Hawaii’s own Iration released their second full-length album, Time Bomb, this week. The band held a special album release show/party at the Roxy this Tuesday to mark the occasion. The event was hosted by Pepper, Iration’s fellow Hawaii-based reggae friends and label mates on Law Records. This article will serve as a review of both the show and the album Time Bomb. (Check out the gallery at the end of this article to see pictures of the show).

The first band I saw at the show was Pacific Dub, a group of young kids who looked like they were fresh out of high school (if not still in high school), and who played a typical but pleasant brand of surf reggae, not unlike the other bands on the bill. They were young, but they showed some promise for the future.

Next up was Zen Robbi, who were great. The band’s fusion of funk, punk, reggae and jazz created a very bouncy and catchy sound which I loved, so I picked up the band’s latest album Heavy Lies the Crown to take the party home with me.

After that, it was time for the main attraction. Pepper’s Yesod Williams presented Iration’s set, as Pepper is obviously proud of their label’s newest and most promising band. The set started with Cookie Jar, one of the band’s most memorable tunes from their Sample This EP. Micah Pueschel’s soothing voice and slick guitar work set to Adam Taylor’s groove-heavy bass licks create quite an engaging sound in concert, accentuated by Cayson Peterson’s keyboard skills. Iration played a few tunes from Time Bomb, including You Don’t Know (which was aided by a vocal performance by the band’s friend Tunji), Time Bomb, Love/Hate, Wait and See, Dream (about their homeland of Hawaii), and my personal highlight of the album, Turn Around. That song in particular has an incredibly infectious rhythm to it, and the synth/keyboard in the background creates a delicious melody that forced me to replay the track about four times after my initial listen. It’s that good.

As for the album itself, Iration has really come into its own as a band with this record. While No Time for Rest was good, some of the songs blended into each other a bit, but this time around the songs are much more independently memorable. Turn Around is the best track on the album, and probably my favorite of Iration’s entire catalog (up there with Falling and I’m With You).  Tunji’s verse on You Don’t Know gives the song a great balance of island reggae flavor and hip-hop groove, with vocalists Pueschel and Kai Rediske’s layered, relaxing vocals off-setting Tunji’s aggressive delivery perfectly. It’s another great part of the record.

About halfway through Iration’s set, the curtain went back up and their “special guests” took to the stage, the guests being, of course, Pepper. The boys from Kona Town played a medley of songs off of their debut record Kona Town, including B.O.O.T., Stone Love, and Stormtrooper, after opening their mini-set with a new song called Wake Up. It was a nice treat thrown in the middle of Iration’s set.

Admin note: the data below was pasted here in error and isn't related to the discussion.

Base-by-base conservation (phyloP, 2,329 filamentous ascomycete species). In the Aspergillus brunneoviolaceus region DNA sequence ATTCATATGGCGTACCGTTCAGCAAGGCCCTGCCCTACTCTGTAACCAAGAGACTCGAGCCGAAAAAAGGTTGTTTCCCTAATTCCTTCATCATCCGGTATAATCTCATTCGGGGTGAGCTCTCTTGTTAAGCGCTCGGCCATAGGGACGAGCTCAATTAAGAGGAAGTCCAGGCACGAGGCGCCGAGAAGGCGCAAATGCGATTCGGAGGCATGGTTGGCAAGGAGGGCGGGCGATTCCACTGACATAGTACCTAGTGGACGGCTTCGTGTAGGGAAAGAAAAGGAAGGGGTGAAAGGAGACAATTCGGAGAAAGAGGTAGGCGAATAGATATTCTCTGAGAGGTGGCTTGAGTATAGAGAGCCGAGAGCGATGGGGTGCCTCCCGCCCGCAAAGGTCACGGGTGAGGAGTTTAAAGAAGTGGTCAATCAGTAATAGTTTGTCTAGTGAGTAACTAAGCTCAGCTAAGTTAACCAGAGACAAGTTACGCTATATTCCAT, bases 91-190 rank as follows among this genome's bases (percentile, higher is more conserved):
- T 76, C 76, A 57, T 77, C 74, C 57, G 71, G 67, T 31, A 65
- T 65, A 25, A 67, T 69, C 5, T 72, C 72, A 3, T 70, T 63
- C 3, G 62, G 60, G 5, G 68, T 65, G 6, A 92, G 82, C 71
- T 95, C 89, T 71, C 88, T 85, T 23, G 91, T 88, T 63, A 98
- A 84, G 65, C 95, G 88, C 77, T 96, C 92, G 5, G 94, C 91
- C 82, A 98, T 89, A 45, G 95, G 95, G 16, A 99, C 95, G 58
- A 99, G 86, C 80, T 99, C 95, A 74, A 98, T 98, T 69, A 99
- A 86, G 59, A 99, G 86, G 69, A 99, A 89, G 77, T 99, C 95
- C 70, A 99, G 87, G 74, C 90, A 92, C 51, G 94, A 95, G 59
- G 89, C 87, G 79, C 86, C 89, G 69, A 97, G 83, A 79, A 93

I was getting anxious that the band maybe was not going to play Turn Around, but they saved it for right before the encore, which soothed my anxiety. It sounds even better live, making it easily one of my favorite songs of this newer crop of reggae/dub bands.

With Time Bomb, Iration has really focused their attention more on driving guitar chords instead of laid-back reggae rhythms, a change from their previous work. For that reason, the album sounds much more full and fleshed out than their previous work (which wasn’t bad by any means, but wasn’t as well-executed as the new material). All In You is driven by a steady beat and vocals (with lyrics including If you wanna be a star, you gotta shine), all set to two complementary guitar tracks that work together to make the song another shining moment on the album (see what I did there?).

As a fan of bands such as The Expendables, Passafire (who also employ a guitar-driven approach to their new album as well), and Rebelution, I was pleased to find out Iration has gone in that same direction.

With Time Bomb, Iration is poised to reach a broader audience and hopefully reach the level of acclaim as fellow bands of this genre. Being on Pepper’s Law Records should only help the band rise in popularity, since Pepper have been the kings of this genre for a while now. At the Roxy Tuesday night it was apparent that the guys in Pepper are very proud of Iration, and they should be.

One thing that amused me was that Iration took some negative iTunes reviews of Time Bomb, printed them out, and taped the paper on the box office window and the main door to the Roxy, for all to see. The reviews on the sheet were the same type of criticism these bands always get, ones along the lines of “this isn’t real reggae, go listen to Bob Marley blah blah” or whatever. I like how Iration has a sense of humor about this, as their critics are just misguided. Music takes different forms over the years, genres and styles expand. To decry something as not worthwhile because it’s not “authentic” or whatever is just ignorant. If I lived in Hawaii I would probably be in a reggae band too. The atmosphere on the islands is just perfect for creating this kind of music. People who hate on such fun and relaxing music should just shut up and go listen to whatever it is they’re listening to in order to be ‘authentic’ and ‘real’ and leave this stuff for those of us who appreciate it for what it is.

Time Bomb is one of this genre’s best albums thus far, up there with Rebelution’s Bright Side of Life, The Expendables’ self-titled record, and Passafire’s latest Everyone On Everynight. I’m very glad to see these bands growing and maturing, as each record that comes out tends to be even better than the previous one.

Iration is the latest of these bands to follow that trend, and I’m eager to find out to what heights Time Bomb will take them. I hope it takes them even further up the reggae ranks.

[gallery link="file"]